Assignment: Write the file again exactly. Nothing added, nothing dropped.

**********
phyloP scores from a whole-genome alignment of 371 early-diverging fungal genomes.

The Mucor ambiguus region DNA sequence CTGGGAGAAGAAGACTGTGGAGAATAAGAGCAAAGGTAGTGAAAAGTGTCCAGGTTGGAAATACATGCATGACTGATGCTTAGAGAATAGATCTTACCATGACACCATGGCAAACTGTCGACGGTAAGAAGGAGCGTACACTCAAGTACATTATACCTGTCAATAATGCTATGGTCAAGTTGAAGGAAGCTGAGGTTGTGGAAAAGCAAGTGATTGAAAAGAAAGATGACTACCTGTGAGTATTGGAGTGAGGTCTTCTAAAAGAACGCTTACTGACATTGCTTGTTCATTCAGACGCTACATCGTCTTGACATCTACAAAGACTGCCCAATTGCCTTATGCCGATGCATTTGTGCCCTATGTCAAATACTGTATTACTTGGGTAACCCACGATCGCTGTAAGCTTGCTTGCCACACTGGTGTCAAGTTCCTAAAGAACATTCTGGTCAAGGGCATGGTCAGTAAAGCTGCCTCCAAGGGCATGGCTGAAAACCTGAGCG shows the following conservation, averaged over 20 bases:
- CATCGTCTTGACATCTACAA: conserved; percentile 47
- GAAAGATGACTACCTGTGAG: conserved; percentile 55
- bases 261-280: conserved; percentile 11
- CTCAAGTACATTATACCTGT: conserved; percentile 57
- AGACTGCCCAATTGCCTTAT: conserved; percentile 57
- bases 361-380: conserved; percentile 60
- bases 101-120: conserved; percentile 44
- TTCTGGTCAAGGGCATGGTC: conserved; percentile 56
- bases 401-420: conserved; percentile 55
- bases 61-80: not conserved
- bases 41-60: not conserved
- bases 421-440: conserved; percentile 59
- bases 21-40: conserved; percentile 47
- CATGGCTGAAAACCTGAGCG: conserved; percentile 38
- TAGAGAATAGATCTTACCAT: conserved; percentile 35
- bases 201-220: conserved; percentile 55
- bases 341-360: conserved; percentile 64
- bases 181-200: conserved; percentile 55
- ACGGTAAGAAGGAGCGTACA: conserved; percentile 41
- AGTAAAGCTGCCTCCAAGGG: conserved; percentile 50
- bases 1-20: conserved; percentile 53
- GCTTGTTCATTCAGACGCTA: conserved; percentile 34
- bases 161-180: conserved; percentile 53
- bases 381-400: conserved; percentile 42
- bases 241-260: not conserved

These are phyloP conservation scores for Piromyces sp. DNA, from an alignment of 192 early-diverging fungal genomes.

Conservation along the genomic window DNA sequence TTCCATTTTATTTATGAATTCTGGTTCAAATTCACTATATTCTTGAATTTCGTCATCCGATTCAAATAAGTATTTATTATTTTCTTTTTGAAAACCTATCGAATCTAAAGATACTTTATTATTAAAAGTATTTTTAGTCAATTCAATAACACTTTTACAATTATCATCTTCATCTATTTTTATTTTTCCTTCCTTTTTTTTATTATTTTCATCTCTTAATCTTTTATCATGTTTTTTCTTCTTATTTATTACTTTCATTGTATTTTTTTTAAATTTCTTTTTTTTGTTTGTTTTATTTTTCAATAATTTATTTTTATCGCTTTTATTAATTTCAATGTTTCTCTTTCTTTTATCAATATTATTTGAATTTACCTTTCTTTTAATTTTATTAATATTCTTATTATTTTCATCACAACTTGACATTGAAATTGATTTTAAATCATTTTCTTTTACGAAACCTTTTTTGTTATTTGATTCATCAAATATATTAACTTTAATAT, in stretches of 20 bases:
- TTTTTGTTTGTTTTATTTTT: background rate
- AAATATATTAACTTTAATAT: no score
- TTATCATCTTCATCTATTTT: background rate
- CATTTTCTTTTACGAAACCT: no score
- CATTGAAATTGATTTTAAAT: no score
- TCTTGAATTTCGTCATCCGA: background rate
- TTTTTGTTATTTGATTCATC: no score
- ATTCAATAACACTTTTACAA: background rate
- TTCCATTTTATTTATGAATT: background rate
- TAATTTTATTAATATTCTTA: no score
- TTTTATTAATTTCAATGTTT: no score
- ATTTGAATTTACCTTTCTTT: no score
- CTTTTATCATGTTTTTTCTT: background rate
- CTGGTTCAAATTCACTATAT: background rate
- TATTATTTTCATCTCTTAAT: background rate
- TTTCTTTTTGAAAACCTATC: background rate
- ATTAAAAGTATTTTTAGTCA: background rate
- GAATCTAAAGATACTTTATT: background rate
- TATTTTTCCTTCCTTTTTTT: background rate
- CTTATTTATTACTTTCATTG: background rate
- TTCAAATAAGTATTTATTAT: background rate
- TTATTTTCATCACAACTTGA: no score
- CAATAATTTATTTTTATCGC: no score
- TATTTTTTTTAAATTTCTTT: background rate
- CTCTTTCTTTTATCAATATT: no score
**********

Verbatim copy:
phyloP scores from a whole-genome alignment of 371 early-diverging fungal genomes.

The Mucor ambiguus region DNA sequence CTGGGAGAAGAAGACTGTGGAGAATAAGAGCAAAGGTAGTGAAAAGTGTCCAGGTTGGAAATACATGCATGACTGATGCTTAGAGAATAGATCTTACCATGACACCATGGCAAACTGTCGACGGTAAGAAGGAGCGTACACTCAAGTACATTATACCTGTCAATAATGCTATGGTCAAGTTGAAGGAAGCTGAGGTTGTGGAAAAGCAAGTGATTGAAAAGAAAGATGACTACCTGTGAGTATTGGAGTGAGGTCTTCTAAAAGAACGCTTACTGACATTGCTTGTTCATTCAGACGCTACATCGTCTTGACATCTACAAAGACTGCCCAATTGCCTTATGCCGATGCATTTGTGCCCTATGTCAAATACTGTATTACTTGGGTAACCCACGATCGCTGTAAGCTTGCTTGCCACACTGGTGTCAAGTTCCTAAAGAACATTCTGGTCAAGGGCATGGTCAGTAAAGCTGCCTCCAAGGGCATGGCTGAAAACCTGAGCG shows the following conservation, averaged over 20 bases:
- CATCGTCTTGACATCTACAA: conserved; percentile 47
- GAAAGATGACTACCTGTGAG: conserved; percentile 55
- bases 261-280: conserved; percentile 11
- CTCAAGTACATTATACCTGT: conserved; percentile 57
- AGACTGCCCAATTGCCTTAT: conserved; percentile 57
- bases 361-380: conserved; percentile 60
- bases 101-120: conserved; percentile 44
- TTCTGGTCAAGGGCATGGTC: conserved; percentile 56
- bases 401-420: conserved; percentile 55
- bases 61-80: not conserved
- bases 41-60: not conserved
- bases 421-440: conserved; percentile 59
- bases 21-40: conserved; percentile 47
- CATGGCTGAAAACCTGAGCG: conserved; percentile 38
- TAGAGAATAGATCTTACCAT: conserved; percentile 35
- bases 201-220: conserved; percentile 55
- bases 341-360: conserved; percentile 64
- bases 181-200: conserved; percentile 55
- ACGGTAAGAAGGAGCGTACA: conserved; percentile 41
- AGTAAAGCTGCCTCCAAGGG: conserved; percentile 50
- bases 1-20: conserved; percentile 53
- GCTTGTTCATTCAGACGCTA: conserved; percentile 34
- bases 161-180: conserved; percentile 53
- bases 381-400: conserved; percentile 42
- bases 241-260: not conserved

These are phyloP conservation scores for Piromyces sp. DNA, from an alignment of 192 early-diverging fungal genomes.

Conservation along the genomic window DNA sequence TTCCATTTTATTTATGAATTCTGGTTCAAATTCACTATATTCTTGAATTTCGTCATCCGATTCAAATAAGTATTTATTATTTTCTTTTTGAAAACCTATCGAATCTAAAGATACTTTATTATTAAAAGTATTTTTAGTCAATTCAATAACACTTTTACAATTATCATCTTCATCTATTTTTATTTTTCCTTCCTTTTTTTTATTATTTTCATCTCTTAATCTTTTATCATGTTTTTTCTTCTTATTTATTACTTTCATTGTATTTTTTTTAAATTTCTTTTTTTTGTTTGTTTTATTTTTCAATAATTTATTTTTATCGCTTTTATTAATTTCAATGTTTCTCTTTCTTTTATCAATATTATTTGAATTTACCTTTCTTTTAATTTTATTAATATTCTTATTATTTTCATCACAACTTGACATTGAAATTGATTTTAAATCATTTTCTTTTACGAAACCTTTTTTGTTATTTGATTCATCAAATATATTAACTTTAATAT, in stretches of 20 bases:
- TTTTTGTTTGTTTTATTTTT: background rate
- AAATATATTAACTTTAATAT: no score
- TTATCATCTTCATCTATTTT: background rate
- CATTTTCTTTTACGAAACCT: no score
- CATTGAAATTGATTTTAAAT: no score
- TCTTGAATTTCGTCATCCGA: background rate
- TTTTTGTTATTTGATTCATC: no score
- ATTCAATAACACTTTTACAA: background rate
- TTCCATTTTATTTATGAATT: background rate
- TAATTTTATTAATATTCTTA: no score
- TTTTATTAATTTCAATGTTT: no score
- ATTTGAATTTACCTTTCTTT: no score
- CTTTTATCATGTTTTTTCTT: background rate
- CTGGTTCAAATTCACTATAT: background rate
- TATTATTTTCATCTCTTAAT: background rate
- TTTCTTTTTGAAAACCTATC: background rate
- ATTAAAAGTATTTTTAGTCA: background rate
- GAATCTAAAGATACTTTATT: background rate
- TATTTTTCCTTCCTTTTTTT: background rate
- CTTATTTATTACTTTCATTG: background rate
- TTCAAATAAGTATTTATTAT: background rate
- TTATTTTCATCACAACTTGA: no score
- CAATAATTTATTTTTATCGC: no score
- TATTTTTTTTAAATTTCTTT: background rate
- CTCTTTCTTTTATCAATATT: no score